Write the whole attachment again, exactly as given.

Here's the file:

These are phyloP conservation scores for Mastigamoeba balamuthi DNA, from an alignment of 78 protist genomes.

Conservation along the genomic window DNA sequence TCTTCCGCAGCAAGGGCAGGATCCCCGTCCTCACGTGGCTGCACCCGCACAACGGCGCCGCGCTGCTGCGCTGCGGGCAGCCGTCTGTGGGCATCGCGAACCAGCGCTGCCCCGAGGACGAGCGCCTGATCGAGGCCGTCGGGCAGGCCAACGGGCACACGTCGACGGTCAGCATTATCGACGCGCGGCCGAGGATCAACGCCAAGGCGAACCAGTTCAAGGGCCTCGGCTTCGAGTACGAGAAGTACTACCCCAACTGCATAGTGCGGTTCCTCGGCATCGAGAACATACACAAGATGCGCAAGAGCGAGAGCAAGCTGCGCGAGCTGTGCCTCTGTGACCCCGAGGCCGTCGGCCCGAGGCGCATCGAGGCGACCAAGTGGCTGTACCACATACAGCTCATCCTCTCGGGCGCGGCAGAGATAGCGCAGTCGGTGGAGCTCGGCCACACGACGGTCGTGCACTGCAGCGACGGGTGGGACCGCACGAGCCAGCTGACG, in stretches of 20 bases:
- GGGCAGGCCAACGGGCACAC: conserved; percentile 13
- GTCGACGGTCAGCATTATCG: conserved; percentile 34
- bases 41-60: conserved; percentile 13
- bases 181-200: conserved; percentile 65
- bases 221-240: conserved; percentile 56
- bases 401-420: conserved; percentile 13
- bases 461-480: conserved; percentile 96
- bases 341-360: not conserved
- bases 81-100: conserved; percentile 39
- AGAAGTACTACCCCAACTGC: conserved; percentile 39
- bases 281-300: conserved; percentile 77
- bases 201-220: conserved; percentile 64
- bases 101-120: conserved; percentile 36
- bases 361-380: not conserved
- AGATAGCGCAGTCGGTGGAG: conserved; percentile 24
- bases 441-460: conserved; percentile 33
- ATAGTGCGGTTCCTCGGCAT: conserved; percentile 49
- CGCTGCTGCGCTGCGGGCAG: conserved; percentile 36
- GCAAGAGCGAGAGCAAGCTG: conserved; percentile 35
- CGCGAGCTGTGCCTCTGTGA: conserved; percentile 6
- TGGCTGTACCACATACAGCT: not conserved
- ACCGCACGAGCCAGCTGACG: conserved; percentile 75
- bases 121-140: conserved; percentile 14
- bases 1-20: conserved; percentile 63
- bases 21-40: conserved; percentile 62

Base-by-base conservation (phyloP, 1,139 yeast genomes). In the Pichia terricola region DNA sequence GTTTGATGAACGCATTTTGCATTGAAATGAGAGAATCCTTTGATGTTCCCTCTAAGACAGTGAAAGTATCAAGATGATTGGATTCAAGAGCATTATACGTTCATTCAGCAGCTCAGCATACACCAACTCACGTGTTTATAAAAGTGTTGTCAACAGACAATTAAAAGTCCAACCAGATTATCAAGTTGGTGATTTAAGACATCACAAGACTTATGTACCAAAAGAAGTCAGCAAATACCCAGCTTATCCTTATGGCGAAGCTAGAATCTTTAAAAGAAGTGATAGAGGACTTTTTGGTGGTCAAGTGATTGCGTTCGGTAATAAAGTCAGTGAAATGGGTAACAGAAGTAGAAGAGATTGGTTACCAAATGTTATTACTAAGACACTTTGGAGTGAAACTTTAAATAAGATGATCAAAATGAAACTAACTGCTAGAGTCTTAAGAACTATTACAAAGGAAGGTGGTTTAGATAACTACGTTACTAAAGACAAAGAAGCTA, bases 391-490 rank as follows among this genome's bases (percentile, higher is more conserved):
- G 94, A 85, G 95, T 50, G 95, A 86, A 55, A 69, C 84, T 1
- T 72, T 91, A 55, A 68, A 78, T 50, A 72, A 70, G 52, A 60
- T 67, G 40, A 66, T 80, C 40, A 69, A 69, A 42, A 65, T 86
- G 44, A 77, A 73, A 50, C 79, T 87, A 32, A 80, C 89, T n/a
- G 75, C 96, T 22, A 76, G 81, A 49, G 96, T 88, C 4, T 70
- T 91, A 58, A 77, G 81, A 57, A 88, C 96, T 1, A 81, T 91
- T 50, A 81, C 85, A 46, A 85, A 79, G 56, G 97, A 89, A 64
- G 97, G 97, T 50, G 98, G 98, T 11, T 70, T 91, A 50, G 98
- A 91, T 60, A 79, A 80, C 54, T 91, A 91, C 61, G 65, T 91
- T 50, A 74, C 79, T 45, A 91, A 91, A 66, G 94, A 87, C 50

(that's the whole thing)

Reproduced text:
These are phyloP conservation scores for Mastigamoeba balamuthi DNA, from an alignment of 78 protist genomes.

Conservation along the genomic window DNA sequence TCTTCCGCAGCAAGGGCAGGATCCCCGTCCTCACGTGGCTGCACCCGCACAACGGCGCCGCGCTGCTGCGCTGCGGGCAGCCGTCTGTGGGCATCGCGAACCAGCGCTGCCCCGAGGACGAGCGCCTGATCGAGGCCGTCGGGCAGGCCAACGGGCACACGTCGACGGTCAGCATTATCGACGCGCGGCCGAGGATCAACGCCAAGGCGAACCAGTTCAAGGGCCTCGGCTTCGAGTACGAGAAGTACTACCCCAACTGCATAGTGCGGTTCCTCGGCATCGAGAACATACACAAGATGCGCAAGAGCGAGAGCAAGCTGCGCGAGCTGTGCCTCTGTGACCCCGAGGCCGTCGGCCCGAGGCGCATCGAGGCGACCAAGTGGCTGTACCACATACAGCTCATCCTCTCGGGCGCGGCAGAGATAGCGCAGTCGGTGGAGCTCGGCCACACGACGGTCGTGCACTGCAGCGACGGGTGGGACCGCACGAGCCAGCTGACG, in stretches of 20 bases:
- GGGCAGGCCAACGGGCACAC: conserved; percentile 13
- GTCGACGGTCAGCATTATCG: conserved; percentile 34
- bases 41-60: conserved; percentile 13
- bases 181-200: conserved; percentile 65
- bases 221-240: conserved; percentile 56
- bases 401-420: conserved; percentile 13
- bases 461-480: conserved; percentile 96
- bases 341-360: not conserved
- bases 81-100: conserved; percentile 39
- AGAAGTACTACCCCAACTGC: conserved; percentile 39
- bases 281-300: conserved; percentile 77
- bases 201-220: conserved; percentile 64
- bases 101-120: conserved; percentile 36
- bases 361-380: not conserved
- AGATAGCGCAGTCGGTGGAG: conserved; percentile 24
- bases 441-460: conserved; percentile 33
- ATAGTGCGGTTCCTCGGCAT: conserved; percentile 49
- CGCTGCTGCGCTGCGGGCAG: conserved; percentile 36
- GCAAGAGCGAGAGCAAGCTG: conserved; percentile 35
- CGCGAGCTGTGCCTCTGTGA: conserved; percentile 6
- TGGCTGTACCACATACAGCT: not conserved
- ACCGCACGAGCCAGCTGACG: conserved; percentile 75
- bases 121-140: conserved; percentile 14
- bases 1-20: conserved; percentile 63
- bases 21-40: conserved; percentile 62

Base-by-base conservation (phyloP, 1,139 yeast genomes). In the Pichia terricola region DNA sequence GTTTGATGAACGCATTTTGCATTGAAATGAGAGAATCCTTTGATGTTCCCTCTAAGACAGTGAAAGTATCAAGATGATTGGATTCAAGAGCATTATACGTTCATTCAGCAGCTCAGCATACACCAACTCACGTGTTTATAAAAGTGTTGTCAACAGACAATTAAAAGTCCAACCAGATTATCAAGTTGGTGATTTAAGACATCACAAGACTTATGTACCAAAAGAAGTCAGCAAATACCCAGCTTATCCTTATGGCGAAGCTAGAATCTTTAAAAGAAGTGATAGAGGACTTTTTGGTGGTCAAGTGATTGCGTTCGGTAATAAAGTCAGTGAAATGGGTAACAGAAGTAGAAGAGATTGGTTACCAAATGTTATTACTAAGACACTTTGGAGTGAAACTTTAAATAAGATGATCAAAATGAAACTAACTGCTAGAGTCTTAAGAACTATTACAAAGGAAGGTGGTTTAGATAACTACGTTACTAAAGACAAAGAAGCTA, bases 391-490 rank as follows among this genome's bases (percentile, higher is more conserved):
- G 94, A 85, G 95, T 50, G 95, A 86, A 55, A 69, C 84, T 1
- T 72, T 91, A 55, A 68, A 78, T 50, A 72, A 70, G 52, A 60
- T 67, G 40, A 66, T 80, C 40, A 69, A 69, A 42, A 65, T 86
- G 44, A 77, A 73, A 50, C 79, T 87, A 32, A 80, C 89, T n/a
- G 75, C 96, T 22, A 76, G 81, A 49, G 96, T 88, C 4, T 70
- T 91, A 58, A 77, G 81, A 57, A 88, C 96, T 1, A 81, T 91
- T 50, A 81, C 85, A 46, A 85, A 79, G 56, G 97, A 89, A 64
- G 97, G 97, T 50, G 98, G 98, T 11, T 70, T 91, A 50, G 98
- A 91, T 60, A 79, A 80, C 54, T 91, A 91, C 61, G 65, T 91
- T 50, A 74, C 79, T 45, A 91, A 91, A 66, G 94, A 87, C 50